The granddaddy of them all could be a grand blowout.
Unbeaten Penn State, a national title contender with an offense that seems unstoppable, faces Oregon, a team that lost to Hawaii by 20 points early this season before staging one of college football’s more remarkable turnarounds.
Oddsmakers installed No. 2 Penn State a 17- to 18-point favorite for today’s Rose Bowl game. Others predict it will be much worse.
“It’s definitely a slap in the face,” Oregon quarterback Danny O’Neil said.
Not that a lack of respect is unusual for the Ducks, who are making their first Rose Bowl appearance since 1958.
“We were born an underdog,” Oregon coach Rich Brooks said. “That’s our role. Maybe if we play Penn State a good football game in the Rose Bowl, win, lose or draw but play well, maybe that will change people’s perception a little bit about Oregon’s role or place in the upper echelon … “
The 12th-ranked Ducks (9-3) were picked to finish ninth or 10th in the Pacific-10 Conference.
“If you’d have taken five dollars to Vegas and bet on Oregon being in the Rose Bowl, you’d be a wealthy man,” Brooks said.
But after a 1-2 start, the Ducks won eight of their next nine and their last six in a row.
Penn State coach Joe Paterno and his players have been trying to convince people all week that Oregon is a tough opponent.
“They’re a good team,” KiJana Carter said. “I don’t care where they come from. They can play with anybody. Anybody who thinks they’re not a good team needs to watch the Southern Cal game.”
That 22-7 upset of the Trojans in Los Angeles was accomplished even though Oregon was without O’Neil, tailback Ricky Whittle and cornerback Herman O’Berry, all first-team allconference selections.
But is it realistic to expect Oregon’s “Gang Green” defense, which ranks 12th in the country against the run and 14th in pass efficiency defense, to slow down the Penn State juggernaut that averaged 47.8 points and 520 yards per game?
The Ducks aren’t big, relying on speed, swarm tackling, unpredictable blitzing and a fast, talented secondary that often is left to defend receivers one-on-one.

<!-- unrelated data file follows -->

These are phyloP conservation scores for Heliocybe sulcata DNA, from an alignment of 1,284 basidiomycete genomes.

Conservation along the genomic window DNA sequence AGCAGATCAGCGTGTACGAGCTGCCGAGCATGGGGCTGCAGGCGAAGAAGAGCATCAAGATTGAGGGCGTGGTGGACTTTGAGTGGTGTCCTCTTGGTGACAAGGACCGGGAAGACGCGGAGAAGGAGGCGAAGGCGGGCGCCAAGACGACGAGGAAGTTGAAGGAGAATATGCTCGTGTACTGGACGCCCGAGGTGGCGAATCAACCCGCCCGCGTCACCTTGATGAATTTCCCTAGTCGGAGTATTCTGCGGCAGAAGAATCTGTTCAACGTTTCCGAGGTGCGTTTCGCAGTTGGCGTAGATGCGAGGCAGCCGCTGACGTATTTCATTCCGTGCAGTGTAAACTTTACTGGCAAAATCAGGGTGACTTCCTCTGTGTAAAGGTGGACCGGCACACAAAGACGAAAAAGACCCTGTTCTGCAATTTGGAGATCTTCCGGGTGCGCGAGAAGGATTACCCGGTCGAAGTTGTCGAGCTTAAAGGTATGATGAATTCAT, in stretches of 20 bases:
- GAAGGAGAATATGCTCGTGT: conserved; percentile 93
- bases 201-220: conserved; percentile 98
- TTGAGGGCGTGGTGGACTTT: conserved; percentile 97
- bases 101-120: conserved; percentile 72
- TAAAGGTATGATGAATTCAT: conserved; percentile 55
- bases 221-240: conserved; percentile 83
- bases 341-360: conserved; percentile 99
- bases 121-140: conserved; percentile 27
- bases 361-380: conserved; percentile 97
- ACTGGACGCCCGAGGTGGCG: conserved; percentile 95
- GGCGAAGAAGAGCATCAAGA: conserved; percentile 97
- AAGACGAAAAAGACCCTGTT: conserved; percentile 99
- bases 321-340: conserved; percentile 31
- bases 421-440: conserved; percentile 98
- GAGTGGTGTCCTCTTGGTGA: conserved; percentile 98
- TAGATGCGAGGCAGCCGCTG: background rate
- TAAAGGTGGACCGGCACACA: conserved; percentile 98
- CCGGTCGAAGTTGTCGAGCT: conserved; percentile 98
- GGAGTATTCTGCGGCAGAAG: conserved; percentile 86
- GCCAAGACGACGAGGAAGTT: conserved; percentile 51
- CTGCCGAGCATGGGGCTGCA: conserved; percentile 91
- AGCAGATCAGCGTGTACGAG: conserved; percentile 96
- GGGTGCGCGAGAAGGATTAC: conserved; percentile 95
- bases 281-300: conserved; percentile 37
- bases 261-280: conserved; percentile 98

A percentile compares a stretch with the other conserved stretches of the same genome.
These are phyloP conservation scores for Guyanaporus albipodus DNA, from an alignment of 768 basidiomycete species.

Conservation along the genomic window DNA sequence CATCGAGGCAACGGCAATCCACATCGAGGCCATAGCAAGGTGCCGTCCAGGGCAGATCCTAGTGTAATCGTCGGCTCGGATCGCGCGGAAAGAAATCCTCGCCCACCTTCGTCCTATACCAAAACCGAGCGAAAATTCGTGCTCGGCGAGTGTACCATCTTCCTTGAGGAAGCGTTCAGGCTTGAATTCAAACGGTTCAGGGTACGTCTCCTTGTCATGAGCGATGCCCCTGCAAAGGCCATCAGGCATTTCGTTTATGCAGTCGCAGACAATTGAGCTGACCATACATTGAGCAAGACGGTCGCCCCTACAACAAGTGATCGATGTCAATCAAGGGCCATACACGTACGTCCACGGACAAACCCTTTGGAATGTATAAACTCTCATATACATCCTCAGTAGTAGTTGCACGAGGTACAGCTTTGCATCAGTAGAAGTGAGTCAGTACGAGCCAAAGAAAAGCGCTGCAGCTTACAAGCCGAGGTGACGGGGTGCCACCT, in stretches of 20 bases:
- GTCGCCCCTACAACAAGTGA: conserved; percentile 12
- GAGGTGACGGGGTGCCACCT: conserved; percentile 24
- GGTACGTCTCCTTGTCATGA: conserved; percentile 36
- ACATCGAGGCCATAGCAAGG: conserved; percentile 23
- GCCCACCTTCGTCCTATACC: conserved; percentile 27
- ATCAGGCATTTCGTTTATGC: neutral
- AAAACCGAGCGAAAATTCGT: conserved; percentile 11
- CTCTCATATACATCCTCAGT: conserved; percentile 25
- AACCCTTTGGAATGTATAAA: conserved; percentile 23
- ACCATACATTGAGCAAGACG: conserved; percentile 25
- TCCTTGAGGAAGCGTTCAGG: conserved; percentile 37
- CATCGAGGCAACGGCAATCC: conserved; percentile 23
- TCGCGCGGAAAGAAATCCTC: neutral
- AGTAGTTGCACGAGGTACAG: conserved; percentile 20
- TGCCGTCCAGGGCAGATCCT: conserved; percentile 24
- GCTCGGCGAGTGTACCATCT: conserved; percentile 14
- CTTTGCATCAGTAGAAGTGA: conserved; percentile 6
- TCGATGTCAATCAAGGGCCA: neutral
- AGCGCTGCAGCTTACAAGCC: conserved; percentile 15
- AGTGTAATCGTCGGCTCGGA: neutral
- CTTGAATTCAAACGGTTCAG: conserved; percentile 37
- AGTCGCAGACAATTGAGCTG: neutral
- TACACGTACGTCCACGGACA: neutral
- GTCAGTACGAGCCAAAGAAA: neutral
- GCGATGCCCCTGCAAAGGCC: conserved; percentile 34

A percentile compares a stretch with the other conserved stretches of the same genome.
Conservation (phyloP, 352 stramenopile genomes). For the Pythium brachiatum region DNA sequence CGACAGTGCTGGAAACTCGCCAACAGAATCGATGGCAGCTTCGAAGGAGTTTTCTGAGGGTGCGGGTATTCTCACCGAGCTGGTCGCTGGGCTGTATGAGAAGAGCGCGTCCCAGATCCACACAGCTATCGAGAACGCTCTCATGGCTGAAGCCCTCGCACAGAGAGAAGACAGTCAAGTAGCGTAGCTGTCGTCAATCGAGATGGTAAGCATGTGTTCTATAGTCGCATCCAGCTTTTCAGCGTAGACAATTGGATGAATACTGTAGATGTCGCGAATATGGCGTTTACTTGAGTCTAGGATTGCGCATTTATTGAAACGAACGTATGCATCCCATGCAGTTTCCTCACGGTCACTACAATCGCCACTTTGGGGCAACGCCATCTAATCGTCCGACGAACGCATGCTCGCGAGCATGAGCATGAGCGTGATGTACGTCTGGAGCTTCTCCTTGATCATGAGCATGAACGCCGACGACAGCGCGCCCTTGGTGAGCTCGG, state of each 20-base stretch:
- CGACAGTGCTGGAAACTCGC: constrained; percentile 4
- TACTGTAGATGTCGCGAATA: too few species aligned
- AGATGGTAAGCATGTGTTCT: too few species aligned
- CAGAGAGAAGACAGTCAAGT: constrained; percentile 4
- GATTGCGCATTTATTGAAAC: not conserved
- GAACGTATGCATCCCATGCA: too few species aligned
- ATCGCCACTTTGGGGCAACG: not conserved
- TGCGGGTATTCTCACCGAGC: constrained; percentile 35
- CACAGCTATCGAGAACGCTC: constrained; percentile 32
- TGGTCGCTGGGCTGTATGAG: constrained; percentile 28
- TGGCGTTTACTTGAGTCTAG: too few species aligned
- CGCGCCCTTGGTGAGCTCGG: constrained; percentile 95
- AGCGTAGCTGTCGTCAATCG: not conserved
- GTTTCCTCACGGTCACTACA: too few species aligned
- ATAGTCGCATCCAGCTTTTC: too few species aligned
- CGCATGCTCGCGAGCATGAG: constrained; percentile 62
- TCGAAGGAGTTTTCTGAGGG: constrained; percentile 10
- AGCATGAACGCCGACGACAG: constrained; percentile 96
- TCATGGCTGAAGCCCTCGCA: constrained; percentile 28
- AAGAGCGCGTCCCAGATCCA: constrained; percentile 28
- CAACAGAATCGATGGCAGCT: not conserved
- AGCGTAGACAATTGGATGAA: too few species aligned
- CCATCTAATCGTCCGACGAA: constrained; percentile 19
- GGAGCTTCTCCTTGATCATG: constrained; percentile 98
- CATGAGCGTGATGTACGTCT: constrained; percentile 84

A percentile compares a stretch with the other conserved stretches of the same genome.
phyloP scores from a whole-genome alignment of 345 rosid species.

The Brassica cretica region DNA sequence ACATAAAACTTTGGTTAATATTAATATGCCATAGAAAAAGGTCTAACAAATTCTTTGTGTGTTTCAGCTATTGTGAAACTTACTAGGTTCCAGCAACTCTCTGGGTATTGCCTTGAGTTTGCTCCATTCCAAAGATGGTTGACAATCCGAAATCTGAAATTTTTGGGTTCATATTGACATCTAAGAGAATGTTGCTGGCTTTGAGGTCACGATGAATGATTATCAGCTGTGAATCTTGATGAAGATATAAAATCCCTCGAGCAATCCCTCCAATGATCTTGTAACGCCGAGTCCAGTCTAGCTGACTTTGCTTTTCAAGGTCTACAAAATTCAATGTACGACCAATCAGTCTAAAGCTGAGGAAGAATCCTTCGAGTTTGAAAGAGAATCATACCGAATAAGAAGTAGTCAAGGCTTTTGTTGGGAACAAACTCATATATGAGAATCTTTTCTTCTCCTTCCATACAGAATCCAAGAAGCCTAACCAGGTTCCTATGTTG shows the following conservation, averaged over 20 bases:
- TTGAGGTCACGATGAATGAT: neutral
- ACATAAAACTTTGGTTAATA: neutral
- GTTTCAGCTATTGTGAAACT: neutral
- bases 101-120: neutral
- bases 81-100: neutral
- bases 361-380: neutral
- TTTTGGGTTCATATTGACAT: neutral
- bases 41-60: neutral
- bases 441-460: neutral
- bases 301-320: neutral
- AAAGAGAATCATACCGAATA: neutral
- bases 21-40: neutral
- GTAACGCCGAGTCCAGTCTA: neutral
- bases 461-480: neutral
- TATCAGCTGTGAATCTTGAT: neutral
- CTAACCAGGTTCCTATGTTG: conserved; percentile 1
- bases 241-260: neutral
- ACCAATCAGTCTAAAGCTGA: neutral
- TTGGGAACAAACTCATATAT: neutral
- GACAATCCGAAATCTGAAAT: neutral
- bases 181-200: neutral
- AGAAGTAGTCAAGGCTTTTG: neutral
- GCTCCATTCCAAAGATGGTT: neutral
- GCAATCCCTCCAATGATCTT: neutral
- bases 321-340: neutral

“We haven’t played a more aggressive defense,” Penn State quarterback Kerry Collins said. “They can make you look pretty bad when they blitz.”
Collins has rarely felt any pressure this season. He’s been sacked only three times all year.
“It clearly is the best line we’ve faced,” Brooks said, “and the best tailback, best quarterback, best receivers.”
Oregon’s hope is that it can prevent the Lions from blowing open an early lead, somehow hold them well below their scoring average, and move the ball consistently against a Penn State defense that gave up 21 points and 383 yards per game but is bolstered by the return of several injured players.
“It is not going to be easy for our offense to move the ball on them, but it’s something we’re going to have to do,” Brooks said. “We’re not going to win this game if we score 14 or 17 points. We’re going to have to be in the high 20s or low 30s, in my mind, to have an opportunity to win.”
Collins, who threw for 2,679 yards this season while completing 67 percent of his passes, will be playing his final game for Penn State. Carter, a junior who rushed for 1,539 yards, says he may skip his final year of eligibility to go to the NFL.
With a victory, Paterno would pass Bear Bryant as the leading winner of bowl games with 16. He also would be the first to coach a team to victories in the Orange, Cotton, Sugar and Rose bowls.
O’Neil comes into the game on a hot streak as he ends a rollercoaster career at Oregon, where he was booed when the team failed and cheered in the final six games.
He threw five interceptions in early losses to Hawaii and Utah, then threw only two more the rest of the year. He was not intercepted in his last four games.
Paterno doesn’t buy the role of overwhelming favorite, warning that his team was an underdog in last year’s Citrus Bowl but upset Tennessee 31-13. He said he thinks his players have been around long enough to know not to believe what they read about a mismatch.
“I think you’ve got a heck of a football game on your hands,” Paterno told a crowded news conference Saturday.
It was a tough sell.
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